I’m brand new to Nyquist, I hope somebody can help me with this.
I have a sample and I want to chop it into small pieces, say 0.1s, and apply an effect to each piece with varying intensity, then concatenate them all together again.
I understand that the nyquist script’s last return value will become the output, and I know how to apply my effect to the entire sample, for eaxmple:
(lp x *track*)
will apply a high-pass at value x on the whole sample, and extract-abs extracts part of my sample, so I can define a variable and put it in there:
(extract-abs 1 0.1 *track*)
Will extract a 0.1s sample starting at 1s into my original sample, putting these 2 together, I can do
(defvar snippet (extract-abs 0 0.1 *track*))
(lp x snippet)
to apply the filter to my 0.1s snippet, I just need to be able to copy this 0.1s of processed data, and place it in a buffer, or create a blank sample and concatenate a series of snippets together, or overwrite the original sample in-place, the problem is I don’t know how to do this.
I think I have a basic handle on loops, so I don’t need a complete solution, I just need something for either copying sample data or concatenating samples together.
Thanks for any help
The short answer is:
Use either SEQ, SEQREP, or SIM and AT.
This is a one of the trickier things to do with Nyquist, especially getting your head around the idea of “behaviours” and how Nyquist handles “logical time”, but I’ll try to give some helpful hints.
A few comments -
EXTRACT-ABS will indeed allow you to extract sections of a sound, but beware of long sounds. The entire sound will be loaded into RAM.
DEFVAR is a macro and is provided to simplify porting code from Common Lisp to XLISP. XLISP does not have different concepts of ‘variables’, ‘parameters’ and ‘constants’. In XLISP they are all variables, so you can simply use SETF. (DEFVAR was not included in early versions of Nyquist, but it is now).
The most concise solution is to use SEQREP, but if there are hundreds of sections this could give a stack overflow error. If you have a very large number of sections, then concatenating in a DO loop with SIM and AT is the better solution.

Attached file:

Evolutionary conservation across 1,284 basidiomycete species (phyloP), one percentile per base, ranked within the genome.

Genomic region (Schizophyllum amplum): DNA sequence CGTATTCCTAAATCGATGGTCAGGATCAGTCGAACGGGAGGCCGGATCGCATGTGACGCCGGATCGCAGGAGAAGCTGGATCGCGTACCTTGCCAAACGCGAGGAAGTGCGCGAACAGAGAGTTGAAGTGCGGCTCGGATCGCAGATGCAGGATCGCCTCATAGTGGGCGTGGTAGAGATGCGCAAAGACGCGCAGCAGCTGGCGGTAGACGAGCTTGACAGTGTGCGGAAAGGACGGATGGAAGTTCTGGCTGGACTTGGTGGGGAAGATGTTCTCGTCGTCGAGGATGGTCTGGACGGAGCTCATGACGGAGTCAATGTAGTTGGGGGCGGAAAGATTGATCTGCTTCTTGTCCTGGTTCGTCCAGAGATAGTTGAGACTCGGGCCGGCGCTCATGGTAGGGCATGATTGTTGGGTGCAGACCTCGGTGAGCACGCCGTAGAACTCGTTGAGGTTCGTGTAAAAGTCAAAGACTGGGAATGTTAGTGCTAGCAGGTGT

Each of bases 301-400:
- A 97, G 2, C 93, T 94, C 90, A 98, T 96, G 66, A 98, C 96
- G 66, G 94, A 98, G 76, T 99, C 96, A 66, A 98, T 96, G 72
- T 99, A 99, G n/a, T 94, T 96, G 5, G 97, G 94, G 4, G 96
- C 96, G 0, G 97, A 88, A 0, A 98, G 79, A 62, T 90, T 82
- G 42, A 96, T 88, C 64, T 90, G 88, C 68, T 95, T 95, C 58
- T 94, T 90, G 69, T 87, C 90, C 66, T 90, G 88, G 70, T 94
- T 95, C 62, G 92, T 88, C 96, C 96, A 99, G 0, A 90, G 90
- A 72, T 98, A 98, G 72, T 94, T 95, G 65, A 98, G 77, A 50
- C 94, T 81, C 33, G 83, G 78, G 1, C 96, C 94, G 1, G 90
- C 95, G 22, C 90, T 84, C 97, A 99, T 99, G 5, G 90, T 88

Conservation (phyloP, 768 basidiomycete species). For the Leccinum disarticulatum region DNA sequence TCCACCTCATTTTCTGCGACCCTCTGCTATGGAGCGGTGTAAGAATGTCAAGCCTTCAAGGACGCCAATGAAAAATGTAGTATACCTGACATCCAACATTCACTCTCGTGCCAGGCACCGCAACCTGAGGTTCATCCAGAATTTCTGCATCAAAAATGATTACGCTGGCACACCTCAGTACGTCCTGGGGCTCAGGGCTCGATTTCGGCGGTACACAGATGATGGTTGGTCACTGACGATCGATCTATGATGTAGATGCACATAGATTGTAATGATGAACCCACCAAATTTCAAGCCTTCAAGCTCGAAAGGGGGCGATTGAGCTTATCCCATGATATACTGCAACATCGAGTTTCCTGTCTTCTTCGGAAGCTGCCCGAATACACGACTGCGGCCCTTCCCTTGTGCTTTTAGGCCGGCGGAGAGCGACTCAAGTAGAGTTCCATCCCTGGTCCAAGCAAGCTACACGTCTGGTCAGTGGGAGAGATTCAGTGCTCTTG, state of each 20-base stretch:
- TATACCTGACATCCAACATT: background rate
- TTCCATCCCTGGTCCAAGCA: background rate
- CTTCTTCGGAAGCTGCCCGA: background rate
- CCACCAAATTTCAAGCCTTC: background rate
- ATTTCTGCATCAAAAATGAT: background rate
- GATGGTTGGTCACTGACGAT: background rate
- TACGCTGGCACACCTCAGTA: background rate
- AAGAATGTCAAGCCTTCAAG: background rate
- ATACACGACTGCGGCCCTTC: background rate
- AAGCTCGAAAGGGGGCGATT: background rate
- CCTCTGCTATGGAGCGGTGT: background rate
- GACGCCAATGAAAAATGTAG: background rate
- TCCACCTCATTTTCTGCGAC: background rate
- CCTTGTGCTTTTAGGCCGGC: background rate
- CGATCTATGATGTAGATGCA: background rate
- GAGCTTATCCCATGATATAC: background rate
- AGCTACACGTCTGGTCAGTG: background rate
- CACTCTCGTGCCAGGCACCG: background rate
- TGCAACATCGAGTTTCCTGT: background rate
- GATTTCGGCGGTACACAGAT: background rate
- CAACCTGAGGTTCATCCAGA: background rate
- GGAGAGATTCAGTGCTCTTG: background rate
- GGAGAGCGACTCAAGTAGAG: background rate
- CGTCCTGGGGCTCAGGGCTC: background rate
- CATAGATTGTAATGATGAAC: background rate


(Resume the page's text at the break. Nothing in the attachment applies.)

One warning about using SEQREP: don’t try to use var as a counter as that will not work.
Note that both SEQREP and AT are expecting a “behaviour” rather than a “sound”.
I think the simplest way of thinking about behaviours vs sounds is to think of nouns and verbs, where a “sound” is by analogy a noun, and a “behaviour” is by analogy a verb. A “sound” is a “value” of type SOUND, whereas as “behaviour” is something that may produce a sound.
If you have a sound when you need a behaviour, use the function CUE.
If you don’t use CUE, the code will probably still work, but will produce warnings.
Here’s a small example using a DO loop:
(defun getclip (t0)
;; Return a 1 second section of *track* starting at time=t0.
(extract-abs t0 (1+ t0) *track*))
(setf dur (get-duration 1)) ;duration of the selection
(let ((output (s-rest 0)) ;initialise output as a sound, length zero
(do ((i 0 (1+ i))
(j 0 (+ j 2)))
((> j dur) output) ;end when j>dur and return output
;; get the next clip
(setf newclip (getclip j))
;; Set the logical stop time of the new clip
(setf newclip (set-logical-stop (cue newclip) 1.0))
;; Add the new clip to the output sound
(at-abs i (cue newclip))))))
For another example, look at rhythmtrack.ny (included in Audacity’s plug-ins folder).
Hi Steve, thanks for the detailed answer.
I have been experimenting with seq / seqrep and actually just opened the exact file you mentioned - rhythmtrack.ny
I will try your loop example.